Why do we fear creatures that drink blood?

A Bed Bug
A Bed Bug | Source

Start talking about any creature that feeds on blood (vampiric), and the people you are talking to almost immediately start to wrinkle their noses in disgust and repulsion. I am probably as guilty as the next person of doing this, and I have to ask myself why we feel so strongly about creatures that are either blood suckers or simply consume blood to survive. There are a few creatures that immediately spring to mind when we talk about 'blood suckers', and they are probably leeches, mosquitoes, fleas, ticks, bed bugs and of course vampire bats (although the bat is more of a blood drinker than a blood sucker). Consuming blood is known as haematophagy, and any creatures that survives from drinking blood, either partially or entirely is known as being haematophagous.

I decided to write this article after watching a very interesting documentary that included a whole section on bed bugs. A scientist had a jar of bed bugs which had a very fine gauze-like mesh on one end of the jar. To illustrate the effects of bed bugs feeding he inverted the jar on to his arm so that the bed bugs could smell the flesh and make their way down to the fine mesh. The mesh was fine enough they could drink through it, yet not escape from the jar. After about twenty minutes he removed the jar, and where all the bed bugs had been feeding his arm had developed a massive bump, exactly the same shape and size as the top of the jar. This bump had been caused by his bodies reaction to the bites of the bed bugs. I could immediately feel my face screwing up in distaste at the idea these creatures had been drinking his blood. The question is where does this revulsion stem from, and why do we begrudge another creature from surviving off the food nature designed it to consume and digest?

A Vampire Bat
A Vampire Bat | Source

I would like to speculate that at least in some cases the fear and loathing for these creatures comes from years of watching Dracula and other vampire (vampyre) films, movies and television series. We have been conditioned to see the consumption of blood as evil, and terms are used such as 'bloodthirsty' or 'blood lust' to negatively describe any person or creature whose activities result in bloodshed, even though in reality most non-human creatures only take a very small amount of blood from their host, and rarely enough to kill what is their primary food source unless the numbers of vampiric creatures feeding on one host become excessive. The exceptions are usually when the host creatures are vulnerable, such as kittens or puppies with excessive amounts of fleas or ticks feeding from them at any one time, (and this is why it is so important to keep your young pets treated with a recognised brand of flea treatment from your veterinary surgeon.)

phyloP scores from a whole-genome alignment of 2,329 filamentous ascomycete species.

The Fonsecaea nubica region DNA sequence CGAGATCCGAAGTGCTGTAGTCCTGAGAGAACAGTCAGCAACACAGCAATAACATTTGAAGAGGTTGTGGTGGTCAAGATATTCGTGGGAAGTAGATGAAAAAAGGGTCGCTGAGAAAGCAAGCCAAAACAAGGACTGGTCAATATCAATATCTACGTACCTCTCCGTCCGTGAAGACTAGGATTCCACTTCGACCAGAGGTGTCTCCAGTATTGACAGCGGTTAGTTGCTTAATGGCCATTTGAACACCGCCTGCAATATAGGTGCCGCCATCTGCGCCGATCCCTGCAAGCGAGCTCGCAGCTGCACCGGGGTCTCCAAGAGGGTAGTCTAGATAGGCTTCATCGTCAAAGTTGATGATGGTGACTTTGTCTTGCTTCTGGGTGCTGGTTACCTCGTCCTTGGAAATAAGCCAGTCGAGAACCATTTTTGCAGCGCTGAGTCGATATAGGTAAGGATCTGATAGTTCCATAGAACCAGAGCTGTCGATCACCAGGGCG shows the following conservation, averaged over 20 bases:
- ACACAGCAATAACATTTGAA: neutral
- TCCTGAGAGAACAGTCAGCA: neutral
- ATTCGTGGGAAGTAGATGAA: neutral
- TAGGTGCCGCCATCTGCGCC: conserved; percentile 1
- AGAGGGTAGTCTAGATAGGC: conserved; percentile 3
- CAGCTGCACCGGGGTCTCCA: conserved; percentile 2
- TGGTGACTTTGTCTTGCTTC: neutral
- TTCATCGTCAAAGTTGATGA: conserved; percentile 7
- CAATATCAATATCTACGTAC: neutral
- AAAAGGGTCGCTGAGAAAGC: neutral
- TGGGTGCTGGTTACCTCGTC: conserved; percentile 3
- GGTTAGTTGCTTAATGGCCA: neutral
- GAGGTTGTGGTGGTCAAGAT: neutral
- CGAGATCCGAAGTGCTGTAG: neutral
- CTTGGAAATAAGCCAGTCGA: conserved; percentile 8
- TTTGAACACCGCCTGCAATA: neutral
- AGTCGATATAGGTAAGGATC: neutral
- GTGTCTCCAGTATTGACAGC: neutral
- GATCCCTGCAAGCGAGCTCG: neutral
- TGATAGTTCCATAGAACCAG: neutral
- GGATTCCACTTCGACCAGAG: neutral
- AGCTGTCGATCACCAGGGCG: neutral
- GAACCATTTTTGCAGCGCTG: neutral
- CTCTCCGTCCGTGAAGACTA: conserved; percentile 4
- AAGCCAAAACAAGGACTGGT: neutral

A Leech
A Leech | Source

Perhaps part of the problem is that we see blood as our 'life force' flowing through our veins and keeping us oxygenated and alive. We know that without our blood we would immediately die, and that to keep this essential fluid in our bodies we must stop any excessive bleeding through the use of bandages, stitches, tourniquets etc. We donate blood in order to save lives, we receive donated blood in order to have our own lives saved after surgery or bad accidents. Our blood is one of our most precious possessions and we hate the idea of some other creature stealing it from us, and literally draining our life force from us in order to survive itself.

Humans Consuming Blood

I believe that many people are unaware that tribes such as the Masai (sometimes spelled Maasai) used to take blood from their own live cattle, and mix it with milk in order to form a major part of their diet, (although this is not as common in recent times.) The Samburu tribe still collect blood from their cattle by making a small incision in the jugular of the cow, and draining some blood into a cup . The wound is then re- sealed with hot ash. Essentially these human tribes are also vampiric or haematophagous in nature, and whilst the western world may not find the idea of consuming milk mixed with blood as part of our diet appealing, we somehow seem to find this more acceptable than a creature or insect drinking blood. Odd though that many people in the western world happily eat black pudding (largely blood), willingly tuck into steaks cooked blue, rare or medium rare (blood still visible), and even eat steak tartare which is completely raw. This is just the beginning though, and just a few more of the many hundreds of such examples include:

Scandanavia and the Baltic have blood pancakes e.g. Swedish blodpl├Ąttar, Finnish veriohukainen, and Estonian veripannkoogid.

In China duck or pigs blood is allowed to congeal before being cut into rectangular pieces and cooked. This dish is called blood tofu.

Inuits consider raw seal blood a necessary part of their diet, believing it gives them strength and fortifies their own blood, replacing nutrients and improving the blood supply.